MARK: I'm actually very specifically thinking of that example where I would probably have had some sort of try catch error code on both sides of my application that would have caught that error either sending or receiving, and then sent that up to some sort of monitoring unit. But now with Istio, I can put this in between, and it's going to handle that sort of thing for me.
SVEN: Right, yeah.
MARK: Which that sounds really cool.
FRANCESC: Yeah, I just wanted to mention that for our listeners, for more context on Prometheus, we actually released an episode with one of the founders of the project, Julius Volz with episode 82. So if you want to know more about it, go check it out.
MARK: So I was going to ask another question since we also have Varun here. I know there's some-- I don't want to call it magic, there's some special bits and pieces in there that are particular for gRPC as well that sort of work out of the box. Can you talk about some of those?
VARUN: Yeah, so, you know, the approach here is it should work even if your services are gRPC services. So Istio should work the same way. Hopefully better, because you're getting the HTTP 2 advantages and so on. So the interesting thing here is the proxy in Istio understands gRPC. So basically you don't have to do any transcoding from like REST to gRPC. You don't have to do that heavy lifting because the proxy understands them.
So our goal here is to have such works with Gypsy services as well of course in future we can make it even better that you can have the policies you apply and you know security principles you apply they can work with tool gRPC services even with our proxy so we had our area but I think our goal is to enable people to have all these capabilities if you use a proxy in the middle or you order a few just build with gRPC, you still get a lot of the connectivity resiliency and similar kind of traffic management and policies that Istio supports.
MARK: And won't Istio do gRPC to REST conversion as well?
SVEN: It will eventually. It hasn't quite yet.
MARK: Oh really? OK.
SVEN: It's on our roadmap, so yes it will.
MARK: I got excited. I was reading it and I saw that, and I was like, oh, that's so cool.
FRANCESC: Yeah, that sounds really interesting. Actually, since we're talking about the roadmap--
SVEN: Yeah, we're targeting the next release. Yeah, that's actually a feature that there's someone in the community actually created a gRPC gateway that does that based on the sort of standard annotations that Google released. And we've also released a Cloud Endpoints product that also does this, and yeah. We're very committed to letting people write gRPC services and have those people using gRPC, but also people just using HTTP.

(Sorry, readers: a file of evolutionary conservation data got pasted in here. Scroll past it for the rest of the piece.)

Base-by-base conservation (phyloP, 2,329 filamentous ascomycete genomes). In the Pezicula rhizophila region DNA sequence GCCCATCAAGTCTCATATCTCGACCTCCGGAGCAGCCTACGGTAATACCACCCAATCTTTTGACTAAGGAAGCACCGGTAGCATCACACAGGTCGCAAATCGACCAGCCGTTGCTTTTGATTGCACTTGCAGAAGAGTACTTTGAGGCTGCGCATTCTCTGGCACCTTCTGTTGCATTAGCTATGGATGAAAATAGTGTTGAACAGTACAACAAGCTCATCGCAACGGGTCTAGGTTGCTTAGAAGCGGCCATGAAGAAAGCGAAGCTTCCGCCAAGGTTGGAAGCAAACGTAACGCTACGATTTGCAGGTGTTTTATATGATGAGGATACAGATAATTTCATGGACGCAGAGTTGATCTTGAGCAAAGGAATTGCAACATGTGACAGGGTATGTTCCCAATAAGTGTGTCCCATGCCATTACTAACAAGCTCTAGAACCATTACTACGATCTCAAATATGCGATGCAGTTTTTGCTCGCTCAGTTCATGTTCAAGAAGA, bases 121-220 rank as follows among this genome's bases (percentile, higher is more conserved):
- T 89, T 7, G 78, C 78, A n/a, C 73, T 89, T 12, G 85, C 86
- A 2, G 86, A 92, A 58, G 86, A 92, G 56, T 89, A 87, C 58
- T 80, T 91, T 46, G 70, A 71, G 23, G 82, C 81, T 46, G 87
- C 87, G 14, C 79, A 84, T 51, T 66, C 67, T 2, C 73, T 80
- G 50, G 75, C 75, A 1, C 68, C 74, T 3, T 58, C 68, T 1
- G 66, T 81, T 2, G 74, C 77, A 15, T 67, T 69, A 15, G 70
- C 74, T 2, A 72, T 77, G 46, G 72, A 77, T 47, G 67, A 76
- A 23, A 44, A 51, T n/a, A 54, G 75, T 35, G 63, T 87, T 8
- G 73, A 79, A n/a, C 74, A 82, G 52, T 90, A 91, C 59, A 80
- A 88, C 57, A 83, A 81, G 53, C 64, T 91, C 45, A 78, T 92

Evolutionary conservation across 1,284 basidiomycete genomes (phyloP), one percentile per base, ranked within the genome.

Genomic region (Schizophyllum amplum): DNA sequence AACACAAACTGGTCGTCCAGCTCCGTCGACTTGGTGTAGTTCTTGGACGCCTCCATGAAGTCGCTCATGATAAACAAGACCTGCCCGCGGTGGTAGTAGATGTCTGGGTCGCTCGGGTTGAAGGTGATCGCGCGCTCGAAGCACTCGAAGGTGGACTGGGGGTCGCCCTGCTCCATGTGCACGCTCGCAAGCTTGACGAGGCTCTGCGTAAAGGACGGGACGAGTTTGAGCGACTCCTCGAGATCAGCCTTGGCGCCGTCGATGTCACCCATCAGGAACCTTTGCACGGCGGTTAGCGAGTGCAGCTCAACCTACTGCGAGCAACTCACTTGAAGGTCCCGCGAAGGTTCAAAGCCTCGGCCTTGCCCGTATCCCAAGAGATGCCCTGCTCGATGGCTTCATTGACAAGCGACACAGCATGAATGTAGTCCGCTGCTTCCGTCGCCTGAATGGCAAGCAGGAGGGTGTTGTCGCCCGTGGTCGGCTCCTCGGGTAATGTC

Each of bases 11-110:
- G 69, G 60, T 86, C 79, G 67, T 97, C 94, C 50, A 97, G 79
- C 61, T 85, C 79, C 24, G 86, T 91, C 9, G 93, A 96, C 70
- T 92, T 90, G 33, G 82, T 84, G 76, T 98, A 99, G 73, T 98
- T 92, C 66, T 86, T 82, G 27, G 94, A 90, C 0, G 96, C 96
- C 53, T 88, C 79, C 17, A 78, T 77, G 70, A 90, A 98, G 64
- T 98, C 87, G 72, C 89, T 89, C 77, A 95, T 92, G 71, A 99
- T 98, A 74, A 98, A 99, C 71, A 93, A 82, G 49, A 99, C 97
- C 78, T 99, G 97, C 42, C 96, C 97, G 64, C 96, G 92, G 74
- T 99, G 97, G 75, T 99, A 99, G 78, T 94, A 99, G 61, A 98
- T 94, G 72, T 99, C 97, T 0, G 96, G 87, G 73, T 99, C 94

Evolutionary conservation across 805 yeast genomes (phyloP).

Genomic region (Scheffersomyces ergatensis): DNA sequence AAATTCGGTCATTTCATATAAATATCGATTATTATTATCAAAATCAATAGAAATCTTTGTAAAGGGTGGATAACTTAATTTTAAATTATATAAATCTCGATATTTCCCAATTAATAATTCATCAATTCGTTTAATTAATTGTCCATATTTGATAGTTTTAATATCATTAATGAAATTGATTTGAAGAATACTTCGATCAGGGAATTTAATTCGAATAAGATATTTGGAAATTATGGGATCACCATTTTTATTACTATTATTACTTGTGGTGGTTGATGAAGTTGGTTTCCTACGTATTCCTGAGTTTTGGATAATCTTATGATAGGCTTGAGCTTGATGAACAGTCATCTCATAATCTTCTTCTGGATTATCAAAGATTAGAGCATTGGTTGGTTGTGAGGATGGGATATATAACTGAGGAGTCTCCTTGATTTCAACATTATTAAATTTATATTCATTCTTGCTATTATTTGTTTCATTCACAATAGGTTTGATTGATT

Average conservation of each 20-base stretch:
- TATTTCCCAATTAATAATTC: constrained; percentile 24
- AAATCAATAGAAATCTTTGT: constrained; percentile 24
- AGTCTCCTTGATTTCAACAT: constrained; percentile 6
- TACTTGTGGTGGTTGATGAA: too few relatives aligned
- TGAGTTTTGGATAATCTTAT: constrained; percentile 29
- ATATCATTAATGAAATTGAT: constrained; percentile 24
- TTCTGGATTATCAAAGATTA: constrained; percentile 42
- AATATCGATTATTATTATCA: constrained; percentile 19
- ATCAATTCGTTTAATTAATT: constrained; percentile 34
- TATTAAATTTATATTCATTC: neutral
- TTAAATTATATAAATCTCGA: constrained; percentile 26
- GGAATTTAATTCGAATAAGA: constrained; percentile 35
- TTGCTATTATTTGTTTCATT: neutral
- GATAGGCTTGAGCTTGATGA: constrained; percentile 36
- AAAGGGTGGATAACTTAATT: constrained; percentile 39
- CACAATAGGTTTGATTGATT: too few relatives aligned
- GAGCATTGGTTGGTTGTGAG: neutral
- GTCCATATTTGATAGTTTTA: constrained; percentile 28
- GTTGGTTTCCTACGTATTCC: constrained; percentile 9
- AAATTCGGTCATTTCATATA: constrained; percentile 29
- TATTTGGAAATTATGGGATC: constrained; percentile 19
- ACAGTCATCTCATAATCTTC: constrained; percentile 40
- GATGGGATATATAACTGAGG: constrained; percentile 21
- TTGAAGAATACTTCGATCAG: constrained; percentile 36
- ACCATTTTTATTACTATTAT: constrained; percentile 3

FRANCESC: Cool. So since we're talking about the road map, I wonder before we talk about the road map is, is Istio version 1.0 ready? Is this something that should be running in production, not yet? And if not, when?
SVEN: The version so far is actually 0.1.
FRANCESC: OK. It's like 1.0, just the other way around.
SVEN: Exactly. The smallest number we could come up with. So we don't actually recommend people use this on production. The proxy itself, the Envoy proxy, is production ready. It's been in production environments for at least a year, if not longer at Lyft. But the other pieces are new. And so people are worried about it at all, they probably shouldn't rely on it yet. We're furiously working on more stability, more performance, more reliability of those components to make sure that the bar of quality is much higher on the next release. And that's where we expect people should have no problems with using this in production.
That said, I think there's already people using this in production and doing fine with it. So buyer beware, but there are people doing that.
FRANCESC: Cool. So please do not use this in production, but even though some already do.
MARK: But if you are, make sure you submit feedback so that the product can get better.
SVEN: Exactly, yes. Keep the notes coming.
FRANCESC: So then the question is, what is the roadmap, what are the next features that you're working on, what should we expect in the coming months, or maybe next year?
SVEN: Yeah, so we're actually trying to really pretty often. So we're actually hoping to get least two more releases in this year. The next release, so there's a lot of stability, and performance, and sort of figuring things out going into that. So we learned a lot in the first release. A lot of it was duct taped together to try and just make all the pieces work, and maybe not necessarily that sort of right long term design. We're trying to finalize, for example, how partners, and vendors, and other interested parties can add their over backends, and their own futures to Istio, and do that very simply. Today it's a little bit harder than we'd like, so we're doing a lot of refactoring to clean that up.
Probably the biggest item in the next release is actually going to be support for raw VMs. So outside Kubernetes, being able to run this on just bare VMs. Which means you can run it basically anywhere, although it will be more effort than Kubernetes. Kubernetes is one line, raw VMs will take more because you have to write all the different parts yourself, right?